• Specific needs related to their company
  • Varied needs depending on individual learners.

Analysing the needs of your learners is essential when teaching in-service groups.

What is surprising, perhaps, is that your learners’ needs may not be what you expect.

An example of an in-service class

I was asked to teach a group of accountants a few years ago. What did they need?

  1. Vocabulary and concepts related to accounting
  2. Skills related to doing their job effectively in English (writing invoices, contracts)
  3. Conversation skills.

Before their first lesson, I met them and asked what they wanted and needed to study in their English lessons. I assumed they wanted specific language related to accountancy.

I was wrong.

What they actually wanted and needed was to practice speaking on the phone to their clients. They knew all of the job-specific vocabulary better than I did.

However, they lacked confidence and skills when speaking with their international clients on the phone. They weren’t able to understand their clients’ questions about their accounts and had no small talk skills, which made the conversations awkward and uncomfortable.

Now, this was just an isolated case. Your learners may need you to have specific knowledge about their sector. They may have been assigned to the London offices of their company and have no idea about British accountancy regulations.

In which case, you may be required to teach them about accountancy regulations and best practice in the UK.

What could you do in this situation?

Well, if you are an accountant from the UK, you would probably be a good option for them. If you’re not a British accountant, you would have to take a different approach.

Firstly, you would need to be honest about your lack of professional knowledge. Secondly, you would need to think about how you could help them.

Let’s think about what this group of accountants would really need.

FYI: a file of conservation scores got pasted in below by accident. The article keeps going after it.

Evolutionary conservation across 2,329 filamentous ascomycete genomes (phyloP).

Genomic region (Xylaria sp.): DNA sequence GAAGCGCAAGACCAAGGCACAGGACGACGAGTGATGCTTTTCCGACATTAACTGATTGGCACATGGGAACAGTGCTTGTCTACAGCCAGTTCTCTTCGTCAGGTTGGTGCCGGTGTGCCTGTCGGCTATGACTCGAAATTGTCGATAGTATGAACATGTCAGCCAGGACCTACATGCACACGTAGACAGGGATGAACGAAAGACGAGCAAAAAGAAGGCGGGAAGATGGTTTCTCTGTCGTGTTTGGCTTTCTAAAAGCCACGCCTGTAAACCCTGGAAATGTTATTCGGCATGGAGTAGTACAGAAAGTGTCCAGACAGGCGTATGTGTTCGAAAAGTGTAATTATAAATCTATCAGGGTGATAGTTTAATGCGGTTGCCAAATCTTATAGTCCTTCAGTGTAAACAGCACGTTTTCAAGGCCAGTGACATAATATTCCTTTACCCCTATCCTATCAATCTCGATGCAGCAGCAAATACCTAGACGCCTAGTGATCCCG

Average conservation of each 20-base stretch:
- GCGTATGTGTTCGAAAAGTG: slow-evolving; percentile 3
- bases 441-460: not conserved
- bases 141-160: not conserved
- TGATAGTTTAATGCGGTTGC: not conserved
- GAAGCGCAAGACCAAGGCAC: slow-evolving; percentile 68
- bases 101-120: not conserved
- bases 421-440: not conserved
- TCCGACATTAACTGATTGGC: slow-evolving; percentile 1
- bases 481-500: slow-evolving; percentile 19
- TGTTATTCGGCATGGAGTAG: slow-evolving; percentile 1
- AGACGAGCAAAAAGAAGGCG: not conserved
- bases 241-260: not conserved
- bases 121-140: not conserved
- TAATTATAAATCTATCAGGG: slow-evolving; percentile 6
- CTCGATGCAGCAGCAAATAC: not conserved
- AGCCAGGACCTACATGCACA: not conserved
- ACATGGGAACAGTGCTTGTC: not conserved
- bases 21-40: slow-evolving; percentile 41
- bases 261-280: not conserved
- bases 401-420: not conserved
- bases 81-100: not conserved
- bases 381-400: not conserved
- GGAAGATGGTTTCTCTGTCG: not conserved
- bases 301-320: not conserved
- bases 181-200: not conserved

• Learn about British accountancy practices and laws.
  • Learn how to work as accountants in the UK.

You wouldn’t really be able to help them much with the first need. But, you could help them with the second one.

If they are working as accountants in offices in the UK, they may need to:

  • Write emails
  • Speak to clients
  • Participate in meetings
  • Give presentations
  • Attend social events with colleagues
  • Write reports.
  • Learn about UK cultural aspects.
  • Develop intercultural communicative skills.

You would need to find out what they need to do in English for their job.

Being able to work in an English-speaking environment requires learners to develop speaking and writing skills to become effective communicators.

Which you, as a good EFL teacher, should be able to help them with.

In conclusion, having business experience obviously helps when you are teaching Business English.

You have an awareness and an understanding of corporate practices and working environments. You can draw on your own experiences to develop an authentic context in which to explore the real linguistic needs of your learners.

However, teachers without business experience can still perform a useful role. You may need to study business-related concepts and lexis, learn about the structures and features of business texts, research areas such as interview techniques and giving sales presentations.

If you study these areas and are willing to keep learning, you could probably teach Business English in lots of different contexts.

So, as in many areas of life, a teacher without a business background or experience in business can become an effective Business English teacher as long as they are motivated to acquire the relevant skills and knowledge.

Useful sites for Business English teachers

English for Business (British Council)

Business English site

Macmillan In Company

Business English Pod (Audio lessons for learners)

OneStop English

Professional Development Courses and Organizations

One option for teachers wanting to train to become Business English trainers is to take a course such as the Cert IBET (Certificate in International Business English Training).

Another option is to join a professional organisation such as BESIG (Business English Special Interest Group).

There are short courses available to train you in the basics of Business English teaching.

We offer a 2-day course at Teach English Spain. Get in touch for more details.